(Beside Radiation, etc...)

• Flash burns are caused by the intense rays of heat emitted from the fireball within the first minute following an explosion. This thermal radiation travels at the speed of light and starts to heat or burn exposed people and materials before the arrival of the blast wave. Thermal radiation is reduced-but not eliminated-if it passes through rain, dense clouds, or thick smoke. On a clear day, serious flash burns on a person's exposed skin can be caused by a 20-megaton explosion that is 25 miles away.

[Commentary By WebMasters: The Blast Wave Travels 1 mile in 10 seconds; therefore, at 25 miles away, it would reach you in 250 seconds...and this divided by 60 (60 seconds = 1 minute) equals 4.16666 minutes! Hence, if you are under a worsening crisis, and know your distance from a probable target, and if it is hit; turn away immediately when you see the flash – do not look or stare at it! Duck and go for cover in a ditch, covert, or basement shelter, if near the latter. Multiply that distance x 10; divide by 60 and get the time in minutes to stay down until the blast wave passes!]

A covering of clothing-preferably of white cloth that reflects light-can reduce or prevent flash burns on those who are in a large part of an area in which thermal radiation is a hazard. However, in areas close enough to ground zero for severe blast damage, the clothing of exposed people could be set on fire and their bodies badly burned.

• Fires ignited by thermal radiation and those resulting from blast and other causes especially would endanger people pinned down by fallout while in or near flammable buildings. Protective measures against the multiple dangers from fire, carbon monoxide, and toxic smokes are discussed in Chapter 7.


Kearny Continues By Saying In Chapter 7:

Relative Dangers

Fires and its consequences probably would be the third–ranking danger to unprepared Americans subjected to a massive nuclear attack. Direct blast effects would be first, covering a large fraction of densely populated areas and killing far more people. Considerably few fatalities seem likely to result from the second–ranking danger, fallout radiation.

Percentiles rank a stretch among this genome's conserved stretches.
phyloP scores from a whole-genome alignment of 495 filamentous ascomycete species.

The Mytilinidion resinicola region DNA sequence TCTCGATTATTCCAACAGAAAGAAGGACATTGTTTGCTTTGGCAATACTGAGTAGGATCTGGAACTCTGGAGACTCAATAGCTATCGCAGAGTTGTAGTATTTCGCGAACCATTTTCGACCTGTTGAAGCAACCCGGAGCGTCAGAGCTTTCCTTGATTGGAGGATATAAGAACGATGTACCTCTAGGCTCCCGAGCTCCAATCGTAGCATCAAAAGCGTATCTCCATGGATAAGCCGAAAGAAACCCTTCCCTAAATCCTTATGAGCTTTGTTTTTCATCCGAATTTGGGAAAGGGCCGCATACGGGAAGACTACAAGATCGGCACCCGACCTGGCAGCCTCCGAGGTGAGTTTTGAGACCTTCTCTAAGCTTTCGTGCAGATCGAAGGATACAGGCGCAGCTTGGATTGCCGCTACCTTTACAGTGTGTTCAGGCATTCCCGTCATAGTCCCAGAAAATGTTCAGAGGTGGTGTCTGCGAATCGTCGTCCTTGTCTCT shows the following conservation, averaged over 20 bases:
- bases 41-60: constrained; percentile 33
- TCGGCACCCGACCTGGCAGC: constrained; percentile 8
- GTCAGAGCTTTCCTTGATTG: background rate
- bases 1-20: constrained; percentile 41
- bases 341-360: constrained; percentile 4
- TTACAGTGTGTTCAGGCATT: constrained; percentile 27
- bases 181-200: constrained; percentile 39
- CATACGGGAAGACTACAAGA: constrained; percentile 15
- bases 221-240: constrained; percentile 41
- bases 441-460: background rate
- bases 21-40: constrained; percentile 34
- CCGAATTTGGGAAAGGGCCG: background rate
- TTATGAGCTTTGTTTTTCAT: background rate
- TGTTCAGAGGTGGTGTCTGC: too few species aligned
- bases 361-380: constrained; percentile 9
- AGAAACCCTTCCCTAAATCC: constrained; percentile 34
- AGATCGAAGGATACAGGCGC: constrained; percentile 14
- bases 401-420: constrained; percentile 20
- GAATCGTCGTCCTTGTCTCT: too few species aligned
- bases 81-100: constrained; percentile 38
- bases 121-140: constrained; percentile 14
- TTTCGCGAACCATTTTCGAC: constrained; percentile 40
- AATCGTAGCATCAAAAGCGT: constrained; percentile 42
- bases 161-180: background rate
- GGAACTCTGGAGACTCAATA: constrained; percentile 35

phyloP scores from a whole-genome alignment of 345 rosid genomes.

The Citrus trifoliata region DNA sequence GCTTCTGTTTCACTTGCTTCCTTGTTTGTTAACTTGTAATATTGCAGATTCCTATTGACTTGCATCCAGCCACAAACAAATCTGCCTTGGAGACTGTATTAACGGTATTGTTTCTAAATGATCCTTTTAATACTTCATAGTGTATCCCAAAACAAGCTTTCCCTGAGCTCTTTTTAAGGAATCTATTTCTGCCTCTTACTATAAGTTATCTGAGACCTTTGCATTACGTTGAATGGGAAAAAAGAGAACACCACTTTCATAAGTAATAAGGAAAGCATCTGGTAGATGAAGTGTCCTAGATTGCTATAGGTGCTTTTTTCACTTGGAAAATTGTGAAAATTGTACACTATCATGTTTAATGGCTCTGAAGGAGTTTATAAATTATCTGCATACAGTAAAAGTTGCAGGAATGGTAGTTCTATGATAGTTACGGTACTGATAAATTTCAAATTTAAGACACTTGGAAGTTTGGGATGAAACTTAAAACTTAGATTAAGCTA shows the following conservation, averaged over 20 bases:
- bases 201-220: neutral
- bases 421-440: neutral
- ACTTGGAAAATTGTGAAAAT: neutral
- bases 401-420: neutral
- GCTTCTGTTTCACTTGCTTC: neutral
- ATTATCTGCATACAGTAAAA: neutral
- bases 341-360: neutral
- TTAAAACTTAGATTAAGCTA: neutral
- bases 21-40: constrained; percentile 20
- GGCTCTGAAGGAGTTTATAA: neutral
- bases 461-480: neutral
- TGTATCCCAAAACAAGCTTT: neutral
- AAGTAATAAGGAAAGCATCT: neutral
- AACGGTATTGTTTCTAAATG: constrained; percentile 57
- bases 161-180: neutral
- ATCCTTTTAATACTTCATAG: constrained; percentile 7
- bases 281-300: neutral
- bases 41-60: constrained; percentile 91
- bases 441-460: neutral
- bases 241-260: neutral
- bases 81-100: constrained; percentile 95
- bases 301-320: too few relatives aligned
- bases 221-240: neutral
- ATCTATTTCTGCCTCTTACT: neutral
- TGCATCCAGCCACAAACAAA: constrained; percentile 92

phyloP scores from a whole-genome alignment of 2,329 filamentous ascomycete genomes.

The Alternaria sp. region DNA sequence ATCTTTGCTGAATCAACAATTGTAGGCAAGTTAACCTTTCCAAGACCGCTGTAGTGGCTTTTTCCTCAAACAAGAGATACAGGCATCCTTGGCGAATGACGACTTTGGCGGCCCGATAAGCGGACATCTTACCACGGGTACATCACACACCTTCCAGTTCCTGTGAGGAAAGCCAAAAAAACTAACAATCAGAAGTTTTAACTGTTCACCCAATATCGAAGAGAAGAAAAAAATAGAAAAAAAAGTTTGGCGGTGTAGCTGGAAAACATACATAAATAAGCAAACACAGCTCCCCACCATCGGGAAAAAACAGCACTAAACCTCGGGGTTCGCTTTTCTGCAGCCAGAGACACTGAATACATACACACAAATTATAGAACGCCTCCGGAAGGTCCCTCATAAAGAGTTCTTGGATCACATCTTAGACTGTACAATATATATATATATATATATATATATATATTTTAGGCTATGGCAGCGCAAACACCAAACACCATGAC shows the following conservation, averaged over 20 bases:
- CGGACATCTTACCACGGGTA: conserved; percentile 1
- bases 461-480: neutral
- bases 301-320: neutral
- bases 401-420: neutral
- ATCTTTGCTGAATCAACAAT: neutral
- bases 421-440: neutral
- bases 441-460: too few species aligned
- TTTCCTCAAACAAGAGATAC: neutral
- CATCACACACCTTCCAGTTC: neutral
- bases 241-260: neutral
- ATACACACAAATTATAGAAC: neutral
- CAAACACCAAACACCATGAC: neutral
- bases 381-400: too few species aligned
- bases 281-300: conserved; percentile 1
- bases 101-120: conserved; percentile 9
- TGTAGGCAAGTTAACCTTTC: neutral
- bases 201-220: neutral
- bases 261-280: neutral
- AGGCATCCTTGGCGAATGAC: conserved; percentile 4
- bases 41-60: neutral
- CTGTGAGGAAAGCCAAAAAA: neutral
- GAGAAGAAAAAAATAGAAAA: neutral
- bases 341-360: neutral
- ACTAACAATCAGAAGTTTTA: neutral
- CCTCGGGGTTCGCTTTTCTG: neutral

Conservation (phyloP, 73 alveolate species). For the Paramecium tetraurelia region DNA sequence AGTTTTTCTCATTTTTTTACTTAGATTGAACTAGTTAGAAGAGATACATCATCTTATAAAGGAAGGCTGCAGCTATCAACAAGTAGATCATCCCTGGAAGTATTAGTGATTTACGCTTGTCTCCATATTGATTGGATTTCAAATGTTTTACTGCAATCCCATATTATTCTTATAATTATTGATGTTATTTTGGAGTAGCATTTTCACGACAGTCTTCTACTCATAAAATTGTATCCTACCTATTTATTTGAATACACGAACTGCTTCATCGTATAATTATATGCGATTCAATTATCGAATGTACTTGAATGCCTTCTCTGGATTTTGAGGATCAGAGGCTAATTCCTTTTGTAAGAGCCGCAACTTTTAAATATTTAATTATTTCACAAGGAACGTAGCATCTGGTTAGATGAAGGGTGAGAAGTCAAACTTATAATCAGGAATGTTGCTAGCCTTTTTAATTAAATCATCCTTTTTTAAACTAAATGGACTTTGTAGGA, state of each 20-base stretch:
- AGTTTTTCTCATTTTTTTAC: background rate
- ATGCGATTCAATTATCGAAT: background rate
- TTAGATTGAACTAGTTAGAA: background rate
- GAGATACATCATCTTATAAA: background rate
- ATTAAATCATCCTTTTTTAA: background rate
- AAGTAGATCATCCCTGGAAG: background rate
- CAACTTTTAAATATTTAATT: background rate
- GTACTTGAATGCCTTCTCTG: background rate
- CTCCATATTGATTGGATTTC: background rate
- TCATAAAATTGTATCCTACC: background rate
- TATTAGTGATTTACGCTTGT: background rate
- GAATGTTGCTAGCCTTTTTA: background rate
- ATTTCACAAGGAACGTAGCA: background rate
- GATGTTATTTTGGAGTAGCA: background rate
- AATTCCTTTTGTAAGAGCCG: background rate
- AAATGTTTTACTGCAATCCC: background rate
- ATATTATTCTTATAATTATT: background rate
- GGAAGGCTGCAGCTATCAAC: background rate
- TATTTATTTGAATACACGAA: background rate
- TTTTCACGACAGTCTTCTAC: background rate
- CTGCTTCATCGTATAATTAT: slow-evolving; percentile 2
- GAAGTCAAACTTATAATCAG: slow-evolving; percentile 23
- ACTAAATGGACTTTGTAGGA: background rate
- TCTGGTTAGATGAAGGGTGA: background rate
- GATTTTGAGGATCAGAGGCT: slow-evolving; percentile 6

The Facts About Fire Hazards

...Lack of oxygen is not a hazard to occupants of shelters in or near burning buildings or to those in shelters that are closed tightly to prevent the entry of smoke or fallout. Carbon monoxide, toxic smoke from fires, or high concentrations of carbon dioxide from shelter occupants' exhaled breaths would kill occupants before they suffered seriously from lack of oxygen.


Commentary By WebMasters: Get Carbon Monoxide Detectors

Carbon Monoxide Detector

Fires Will Be Everywhere...Coming From The Heavens....

From Man....From Inside The Earth...

And Carbon Monoxide May Come From What Is Happening Deep Within The Bowels of The Earth & The Microscropic to Macroscopic Tunnels Entering Into The Caves, Bringing Toxic Gases With Them, Inside The Cave You Are Seeking Shelter In...

Be Prepared For This...

Have Carbon Monoxide Badges With You...

Have Dosimeter Badges...

Have Your Meter(s)...

Have Your Protective Mask (Formerly Known As 'Gas Mask') Too...


• Flash blindness can be caused by the intense light from an explosion tens of miles away in clear weather. Although very disturbing, the blindness is not permanent; most victims recover within seconds to minutes. Among the Hiroshima and Nagasaki survivors (people who had been in the open more than persons expecting a nuclear attack would be), there were a number of instances of temporary blindness that lasted as long as 2 or 3 hours, but only one case of permanent retinal injury was reported.

Flash blindness may be produced by scattered light; the victim of this temporary affliction usually has not looked directly at the fireball. Flash blindness would be more severe at night, when the pupils are larger. Retinal burns, a permanent injury, can result at great distances if the eye is focused on the fireball.